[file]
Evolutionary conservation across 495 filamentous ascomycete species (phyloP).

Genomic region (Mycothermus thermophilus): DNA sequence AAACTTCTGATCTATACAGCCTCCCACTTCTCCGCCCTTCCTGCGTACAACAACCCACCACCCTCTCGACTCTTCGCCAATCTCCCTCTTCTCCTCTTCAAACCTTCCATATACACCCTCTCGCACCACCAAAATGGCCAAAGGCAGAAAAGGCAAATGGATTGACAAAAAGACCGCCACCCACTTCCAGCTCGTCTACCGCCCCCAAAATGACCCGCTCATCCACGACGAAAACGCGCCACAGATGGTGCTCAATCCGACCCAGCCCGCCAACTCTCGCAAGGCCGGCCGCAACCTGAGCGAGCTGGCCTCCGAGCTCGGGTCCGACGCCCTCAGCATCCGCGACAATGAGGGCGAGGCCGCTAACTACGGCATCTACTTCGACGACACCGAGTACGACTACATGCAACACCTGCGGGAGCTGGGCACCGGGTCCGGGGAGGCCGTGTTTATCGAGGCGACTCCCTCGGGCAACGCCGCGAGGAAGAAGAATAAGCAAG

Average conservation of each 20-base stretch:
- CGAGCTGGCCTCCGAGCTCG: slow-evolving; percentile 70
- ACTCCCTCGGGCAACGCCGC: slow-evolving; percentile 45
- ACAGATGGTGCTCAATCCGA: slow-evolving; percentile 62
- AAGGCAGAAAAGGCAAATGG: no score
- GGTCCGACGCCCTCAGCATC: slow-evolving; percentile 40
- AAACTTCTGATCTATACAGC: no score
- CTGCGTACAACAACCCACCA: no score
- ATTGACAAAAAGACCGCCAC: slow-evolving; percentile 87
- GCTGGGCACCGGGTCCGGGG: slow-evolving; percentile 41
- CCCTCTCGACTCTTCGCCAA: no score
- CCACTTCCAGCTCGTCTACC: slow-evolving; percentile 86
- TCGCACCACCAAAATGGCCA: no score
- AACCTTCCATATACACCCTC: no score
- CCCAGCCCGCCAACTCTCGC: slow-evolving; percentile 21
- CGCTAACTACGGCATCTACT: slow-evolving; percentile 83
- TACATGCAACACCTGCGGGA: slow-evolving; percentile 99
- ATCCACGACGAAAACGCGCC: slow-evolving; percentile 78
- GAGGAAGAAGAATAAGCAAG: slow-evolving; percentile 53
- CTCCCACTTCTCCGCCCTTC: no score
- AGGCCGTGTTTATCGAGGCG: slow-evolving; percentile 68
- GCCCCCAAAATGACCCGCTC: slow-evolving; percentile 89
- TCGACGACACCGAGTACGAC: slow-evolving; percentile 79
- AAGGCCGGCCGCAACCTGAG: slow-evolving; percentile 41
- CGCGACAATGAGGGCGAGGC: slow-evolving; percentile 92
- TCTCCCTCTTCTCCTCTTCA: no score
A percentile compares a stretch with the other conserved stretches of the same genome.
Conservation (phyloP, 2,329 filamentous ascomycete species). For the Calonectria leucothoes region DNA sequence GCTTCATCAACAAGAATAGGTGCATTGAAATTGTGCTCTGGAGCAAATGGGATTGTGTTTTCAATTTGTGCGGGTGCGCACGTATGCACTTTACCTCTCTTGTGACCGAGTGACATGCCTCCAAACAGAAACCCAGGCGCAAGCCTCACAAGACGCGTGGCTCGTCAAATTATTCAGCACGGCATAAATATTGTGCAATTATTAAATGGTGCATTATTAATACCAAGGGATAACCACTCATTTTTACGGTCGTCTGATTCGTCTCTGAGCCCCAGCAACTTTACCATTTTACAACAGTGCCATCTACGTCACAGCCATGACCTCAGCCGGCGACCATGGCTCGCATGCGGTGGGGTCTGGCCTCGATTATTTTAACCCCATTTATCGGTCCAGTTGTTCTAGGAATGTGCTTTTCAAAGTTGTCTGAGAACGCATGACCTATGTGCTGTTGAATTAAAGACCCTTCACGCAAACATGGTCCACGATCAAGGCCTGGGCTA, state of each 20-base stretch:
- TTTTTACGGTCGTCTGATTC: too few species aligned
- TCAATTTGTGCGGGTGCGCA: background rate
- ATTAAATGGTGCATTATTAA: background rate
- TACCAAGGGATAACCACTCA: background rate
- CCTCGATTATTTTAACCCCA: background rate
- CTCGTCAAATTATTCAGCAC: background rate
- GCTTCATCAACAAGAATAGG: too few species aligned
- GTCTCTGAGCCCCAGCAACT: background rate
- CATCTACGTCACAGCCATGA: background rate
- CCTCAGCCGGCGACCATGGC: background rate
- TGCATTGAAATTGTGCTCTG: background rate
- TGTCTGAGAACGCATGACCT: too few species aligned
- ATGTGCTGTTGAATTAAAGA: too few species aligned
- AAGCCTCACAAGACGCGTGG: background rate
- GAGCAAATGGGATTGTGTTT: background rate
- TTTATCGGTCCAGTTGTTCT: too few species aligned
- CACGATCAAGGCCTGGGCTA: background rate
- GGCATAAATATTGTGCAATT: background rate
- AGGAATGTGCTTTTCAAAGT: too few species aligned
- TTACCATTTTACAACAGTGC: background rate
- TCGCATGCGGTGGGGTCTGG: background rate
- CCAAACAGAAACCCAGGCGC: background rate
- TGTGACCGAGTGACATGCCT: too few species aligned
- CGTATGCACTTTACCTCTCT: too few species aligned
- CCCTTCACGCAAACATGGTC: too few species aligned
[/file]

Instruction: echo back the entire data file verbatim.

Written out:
Evolutionary conservation across 495 filamentous ascomycete species (phyloP).

Genomic region (Mycothermus thermophilus): DNA sequence AAACTTCTGATCTATACAGCCTCCCACTTCTCCGCCCTTCCTGCGTACAACAACCCACCACCCTCTCGACTCTTCGCCAATCTCCCTCTTCTCCTCTTCAAACCTTCCATATACACCCTCTCGCACCACCAAAATGGCCAAAGGCAGAAAAGGCAAATGGATTGACAAAAAGACCGCCACCCACTTCCAGCTCGTCTACCGCCCCCAAAATGACCCGCTCATCCACGACGAAAACGCGCCACAGATGGTGCTCAATCCGACCCAGCCCGCCAACTCTCGCAAGGCCGGCCGCAACCTGAGCGAGCTGGCCTCCGAGCTCGGGTCCGACGCCCTCAGCATCCGCGACAATGAGGGCGAGGCCGCTAACTACGGCATCTACTTCGACGACACCGAGTACGACTACATGCAACACCTGCGGGAGCTGGGCACCGGGTCCGGGGAGGCCGTGTTTATCGAGGCGACTCCCTCGGGCAACGCCGCGAGGAAGAAGAATAAGCAAG

Average conservation of each 20-base stretch:
- CGAGCTGGCCTCCGAGCTCG: slow-evolving; percentile 70
- ACTCCCTCGGGCAACGCCGC: slow-evolving; percentile 45
- ACAGATGGTGCTCAATCCGA: slow-evolving; percentile 62
- AAGGCAGAAAAGGCAAATGG: no score
- GGTCCGACGCCCTCAGCATC: slow-evolving; percentile 40
- AAACTTCTGATCTATACAGC: no score
- CTGCGTACAACAACCCACCA: no score
- ATTGACAAAAAGACCGCCAC: slow-evolving; percentile 87
- GCTGGGCACCGGGTCCGGGG: slow-evolving; percentile 41
- CCCTCTCGACTCTTCGCCAA: no score
- CCACTTCCAGCTCGTCTACC: slow-evolving; percentile 86
- TCGCACCACCAAAATGGCCA: no score
- AACCTTCCATATACACCCTC: no score
- CCCAGCCCGCCAACTCTCGC: slow-evolving; percentile 21
- CGCTAACTACGGCATCTACT: slow-evolving; percentile 83
- TACATGCAACACCTGCGGGA: slow-evolving; percentile 99
- ATCCACGACGAAAACGCGCC: slow-evolving; percentile 78
- GAGGAAGAAGAATAAGCAAG: slow-evolving; percentile 53
- CTCCCACTTCTCCGCCCTTC: no score
- AGGCCGTGTTTATCGAGGCG: slow-evolving; percentile 68
- GCCCCCAAAATGACCCGCTC: slow-evolving; percentile 89
- TCGACGACACCGAGTACGAC: slow-evolving; percentile 79
- AAGGCCGGCCGCAACCTGAG: slow-evolving; percentile 41
- CGCGACAATGAGGGCGAGGC: slow-evolving; percentile 92
- TCTCCCTCTTCTCCTCTTCA: no score
A percentile compares a stretch with the other conserved stretches of the same genome.
Conservation (phyloP, 2,329 filamentous ascomycete species). For the Calonectria leucothoes region DNA sequence GCTTCATCAACAAGAATAGGTGCATTGAAATTGTGCTCTGGAGCAAATGGGATTGTGTTTTCAATTTGTGCGGGTGCGCACGTATGCACTTTACCTCTCTTGTGACCGAGTGACATGCCTCCAAACAGAAACCCAGGCGCAAGCCTCACAAGACGCGTGGCTCGTCAAATTATTCAGCACGGCATAAATATTGTGCAATTATTAAATGGTGCATTATTAATACCAAGGGATAACCACTCATTTTTACGGTCGTCTGATTCGTCTCTGAGCCCCAGCAACTTTACCATTTTACAACAGTGCCATCTACGTCACAGCCATGACCTCAGCCGGCGACCATGGCTCGCATGCGGTGGGGTCTGGCCTCGATTATTTTAACCCCATTTATCGGTCCAGTTGTTCTAGGAATGTGCTTTTCAAAGTTGTCTGAGAACGCATGACCTATGTGCTGTTGAATTAAAGACCCTTCACGCAAACATGGTCCACGATCAAGGCCTGGGCTA, state of each 20-base stretch:
- TTTTTACGGTCGTCTGATTC: too few species aligned
- TCAATTTGTGCGGGTGCGCA: background rate
- ATTAAATGGTGCATTATTAA: background rate
- TACCAAGGGATAACCACTCA: background rate
- CCTCGATTATTTTAACCCCA: background rate
- CTCGTCAAATTATTCAGCAC: background rate
- GCTTCATCAACAAGAATAGG: too few species aligned
- GTCTCTGAGCCCCAGCAACT: background rate
- CATCTACGTCACAGCCATGA: background rate
- CCTCAGCCGGCGACCATGGC: background rate
- TGCATTGAAATTGTGCTCTG: background rate
- TGTCTGAGAACGCATGACCT: too few species aligned
- ATGTGCTGTTGAATTAAAGA: too few species aligned
- AAGCCTCACAAGACGCGTGG: background rate
- GAGCAAATGGGATTGTGTTT: background rate
- TTTATCGGTCCAGTTGTTCT: too few species aligned
- CACGATCAAGGCCTGGGCTA: background rate
- GGCATAAATATTGTGCAATT: background rate
- AGGAATGTGCTTTTCAAAGT: too few species aligned
- TTACCATTTTACAACAGTGC: background rate
- TCGCATGCGGTGGGGTCTGG: background rate
- CCAAACAGAAACCCAGGCGC: background rate
- TGTGACCGAGTGACATGCCT: too few species aligned
- CGTATGCACTTTACCTCTCT: too few species aligned
- CCCTTCACGCAAACATGGTC: too few species aligned